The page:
I was informed last Friday that my daughter had an impending due date on a project for her 5th Grade Science class. The assignment was to produce a 3-D representation of either a plant or animal cell using just about any medium the student wanted.
According to my daughter, the majority of her classmates were either going to go with something edible (pasta, cake, etc.) or the old standy-by: a Styrofoam ball. I was tasked with heading to the local Hobby Lobby Saturday morning to procure supplies. I ended up with an idea that may be unique in the history of cell model science projects!
In the interest of A) posting something on this here, humble little blog, and B) possibly helping some hapless parent out there with an idea for a quick and fairly simple cellular model, here’s what I came up with.
I was cruising the aisles at Hobby Lobby with the intent to get a big Styrofoam ball, cutting a slice out and then representing the various parts & organelles with Sculpey polymer clay (mold it, bake it, glue it on). I was hunting the Styrofoam aisle when I passed an endcap loaded with glass bricks of various sizes. Unlike the kind of brick used in bathroom windows, these are meant to display items as there is an access slot on the top (or bottom). Out of somewhere it hit me that a shadow-box type model would be cool but how would I mount the parts? Well, if you stick modeling clay to the inside of the glass, you don’t have to.
Here’s what you’ll need if you decide to do this project with your own kid:
–Large glass display brick (they make smaller ones but they don’t offer much room)
–Non-drying modeling clay in multiple colors
–Colored modeling sand (I used most of 5x 1.5 lb containers)
–Spray Paint (I used glitter green) for the cell wall
–Hole puncher and label paper
–Crazy Glue (kinda optional)
All together, this project cost about $30.00. The glass brick was on sale and I used a 40% off coupon for the spray paint. It may sound expensive, but I later noted that the largest Styrofoam ball they had (maybe 10″ diameter) was $18.00.
I masked off the front and sides of the brick to make the cell look cut-away. This took about 10 minutes. I then sprayed a coat of gray Krylon primer because I wasn’t sure the glitter green spray would cover (it did).
After drying about an hour in the sun, I stripped off the masking tape. The paint dried rock hard and seems quite durable.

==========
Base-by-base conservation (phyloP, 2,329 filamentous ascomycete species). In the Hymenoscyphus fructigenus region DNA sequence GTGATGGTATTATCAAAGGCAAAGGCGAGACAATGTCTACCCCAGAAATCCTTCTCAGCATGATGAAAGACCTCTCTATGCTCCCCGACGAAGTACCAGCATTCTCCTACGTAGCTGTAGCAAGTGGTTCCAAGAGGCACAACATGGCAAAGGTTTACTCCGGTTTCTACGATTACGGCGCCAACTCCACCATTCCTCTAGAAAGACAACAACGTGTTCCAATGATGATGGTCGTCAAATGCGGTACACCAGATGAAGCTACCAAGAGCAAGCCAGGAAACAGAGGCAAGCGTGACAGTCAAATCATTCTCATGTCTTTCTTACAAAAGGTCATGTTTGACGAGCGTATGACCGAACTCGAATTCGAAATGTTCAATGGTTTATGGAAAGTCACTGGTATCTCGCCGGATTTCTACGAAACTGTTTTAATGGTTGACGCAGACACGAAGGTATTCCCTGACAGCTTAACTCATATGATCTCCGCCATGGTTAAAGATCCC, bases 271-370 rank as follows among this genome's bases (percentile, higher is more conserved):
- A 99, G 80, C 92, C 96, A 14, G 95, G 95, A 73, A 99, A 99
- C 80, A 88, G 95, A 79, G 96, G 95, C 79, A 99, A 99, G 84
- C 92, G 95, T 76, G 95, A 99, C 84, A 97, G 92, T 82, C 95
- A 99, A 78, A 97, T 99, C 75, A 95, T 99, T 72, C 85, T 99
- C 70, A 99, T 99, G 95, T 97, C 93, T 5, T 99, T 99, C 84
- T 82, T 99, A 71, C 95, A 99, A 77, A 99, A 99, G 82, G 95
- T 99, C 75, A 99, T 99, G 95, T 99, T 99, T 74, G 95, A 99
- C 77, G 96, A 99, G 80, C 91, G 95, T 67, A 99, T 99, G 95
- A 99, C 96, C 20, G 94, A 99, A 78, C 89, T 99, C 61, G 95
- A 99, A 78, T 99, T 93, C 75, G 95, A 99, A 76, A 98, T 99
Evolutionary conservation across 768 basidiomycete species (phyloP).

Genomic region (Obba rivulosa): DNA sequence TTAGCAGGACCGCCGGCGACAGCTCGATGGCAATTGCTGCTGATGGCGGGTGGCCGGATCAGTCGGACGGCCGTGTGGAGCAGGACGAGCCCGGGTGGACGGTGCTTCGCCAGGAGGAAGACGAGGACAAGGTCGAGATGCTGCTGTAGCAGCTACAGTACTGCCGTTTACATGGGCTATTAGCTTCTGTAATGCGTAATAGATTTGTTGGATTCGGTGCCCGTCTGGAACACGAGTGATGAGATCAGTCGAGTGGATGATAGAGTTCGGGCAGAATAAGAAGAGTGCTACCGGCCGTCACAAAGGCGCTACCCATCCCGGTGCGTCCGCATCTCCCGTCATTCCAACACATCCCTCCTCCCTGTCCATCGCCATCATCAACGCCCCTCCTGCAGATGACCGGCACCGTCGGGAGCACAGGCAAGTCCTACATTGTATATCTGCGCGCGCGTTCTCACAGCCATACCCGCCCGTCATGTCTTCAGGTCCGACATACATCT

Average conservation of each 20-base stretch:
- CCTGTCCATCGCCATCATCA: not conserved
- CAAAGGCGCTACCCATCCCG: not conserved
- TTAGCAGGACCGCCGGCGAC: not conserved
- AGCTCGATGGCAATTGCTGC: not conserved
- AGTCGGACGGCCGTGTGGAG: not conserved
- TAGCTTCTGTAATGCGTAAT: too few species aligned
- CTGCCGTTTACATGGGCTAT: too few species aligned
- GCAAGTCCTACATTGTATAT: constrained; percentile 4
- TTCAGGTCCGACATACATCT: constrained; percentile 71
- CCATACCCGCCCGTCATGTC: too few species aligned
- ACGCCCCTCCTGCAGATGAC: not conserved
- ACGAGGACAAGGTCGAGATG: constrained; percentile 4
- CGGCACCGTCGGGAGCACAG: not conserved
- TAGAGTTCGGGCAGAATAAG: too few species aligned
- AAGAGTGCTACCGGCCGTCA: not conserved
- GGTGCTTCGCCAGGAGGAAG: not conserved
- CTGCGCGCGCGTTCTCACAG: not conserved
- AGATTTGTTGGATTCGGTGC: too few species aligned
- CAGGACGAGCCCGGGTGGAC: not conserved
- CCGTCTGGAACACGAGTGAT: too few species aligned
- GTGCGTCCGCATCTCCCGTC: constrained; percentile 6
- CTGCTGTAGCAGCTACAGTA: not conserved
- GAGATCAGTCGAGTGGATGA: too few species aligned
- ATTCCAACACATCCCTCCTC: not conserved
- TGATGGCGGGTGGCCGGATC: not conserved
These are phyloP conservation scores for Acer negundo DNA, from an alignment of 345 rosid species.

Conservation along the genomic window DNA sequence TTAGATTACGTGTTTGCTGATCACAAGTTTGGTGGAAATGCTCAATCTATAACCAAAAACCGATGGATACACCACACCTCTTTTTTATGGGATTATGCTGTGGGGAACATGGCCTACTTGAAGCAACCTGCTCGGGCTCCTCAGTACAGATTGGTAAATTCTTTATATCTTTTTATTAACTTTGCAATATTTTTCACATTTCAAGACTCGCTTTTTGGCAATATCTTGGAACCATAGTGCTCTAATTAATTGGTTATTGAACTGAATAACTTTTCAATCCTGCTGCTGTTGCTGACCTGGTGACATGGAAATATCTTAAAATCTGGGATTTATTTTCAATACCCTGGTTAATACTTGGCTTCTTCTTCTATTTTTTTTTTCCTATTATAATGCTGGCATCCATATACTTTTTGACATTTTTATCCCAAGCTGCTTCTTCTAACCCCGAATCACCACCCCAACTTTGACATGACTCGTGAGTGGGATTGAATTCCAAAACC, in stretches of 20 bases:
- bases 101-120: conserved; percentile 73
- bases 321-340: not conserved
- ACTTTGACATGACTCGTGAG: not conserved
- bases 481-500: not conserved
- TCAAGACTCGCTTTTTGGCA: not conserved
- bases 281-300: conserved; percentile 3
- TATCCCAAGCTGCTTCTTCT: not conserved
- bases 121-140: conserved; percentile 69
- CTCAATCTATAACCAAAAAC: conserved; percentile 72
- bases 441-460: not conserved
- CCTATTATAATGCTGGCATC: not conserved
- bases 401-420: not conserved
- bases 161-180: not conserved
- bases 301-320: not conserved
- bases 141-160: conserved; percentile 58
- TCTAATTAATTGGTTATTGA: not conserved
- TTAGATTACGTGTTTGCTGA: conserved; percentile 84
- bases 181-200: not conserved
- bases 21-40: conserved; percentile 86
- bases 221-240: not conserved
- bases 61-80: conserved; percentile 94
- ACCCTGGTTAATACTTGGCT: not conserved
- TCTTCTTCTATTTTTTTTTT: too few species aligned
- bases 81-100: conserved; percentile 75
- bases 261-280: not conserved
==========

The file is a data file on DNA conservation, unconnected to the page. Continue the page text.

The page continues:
Using the diagram in my daughter’s Science book and some art from Google Images, we fashioned cell parts from non-drying modeling clay and my daughter reached her hand through the access hole to squish them gently up against the front of the glass. The cell membrane is just a rope of green clay pushed into the corners of the front of the brick. And remember, if you can’t see it through the paint, you don’t need to add it. The whole thing worked out well since no one can accuse me of doing it for her…my hand doesn’t fit!
Once the cell membrane, nucleus, and organelles were in place, we simply filled the remaining void with craft sand (to represent the cell’s cytoplasm). I squished some green clay (cellular membrane color) onto the top of the sand to keep it in and attached the lid (which isn’t air/sand-tight since it’s got a hole for an electrical cord). But the clay topping keeps the sand in fine.
Our assignment had a requirement for a key, so my daughter typed one up in MS Word and then we printed some numbers out on label paper and punched them out with a hole puncher. I ended up super-gluing the numbers to the brick as they didn’t seem likely to stay on for long without that. Your results may vary.
My daughter turned her project in Monday and got rave reviews from her teacher and classmates. My wife swears she can’t find anything like it on Google or Pinterest so perhaps it’s the first of its kind. My son and I are already planning on making an animal cell when he reaches 5th Grade in two years.
Important Note. Between the glass brick and like 7 lbs of sand, this project ends up being H-E-A-V-Y, so handle with care. My wife hand-carried it to my daughter’s class just to avoid any possible disasters. All in all, the project took about 90 minutes of work which included her typing the key. Not too bad and a lot easier than trying to carve some Styrofoam with a bread knife!
Until next time…stay nerdy my friends!
Copyright 2014 It Came From The Nerd Cave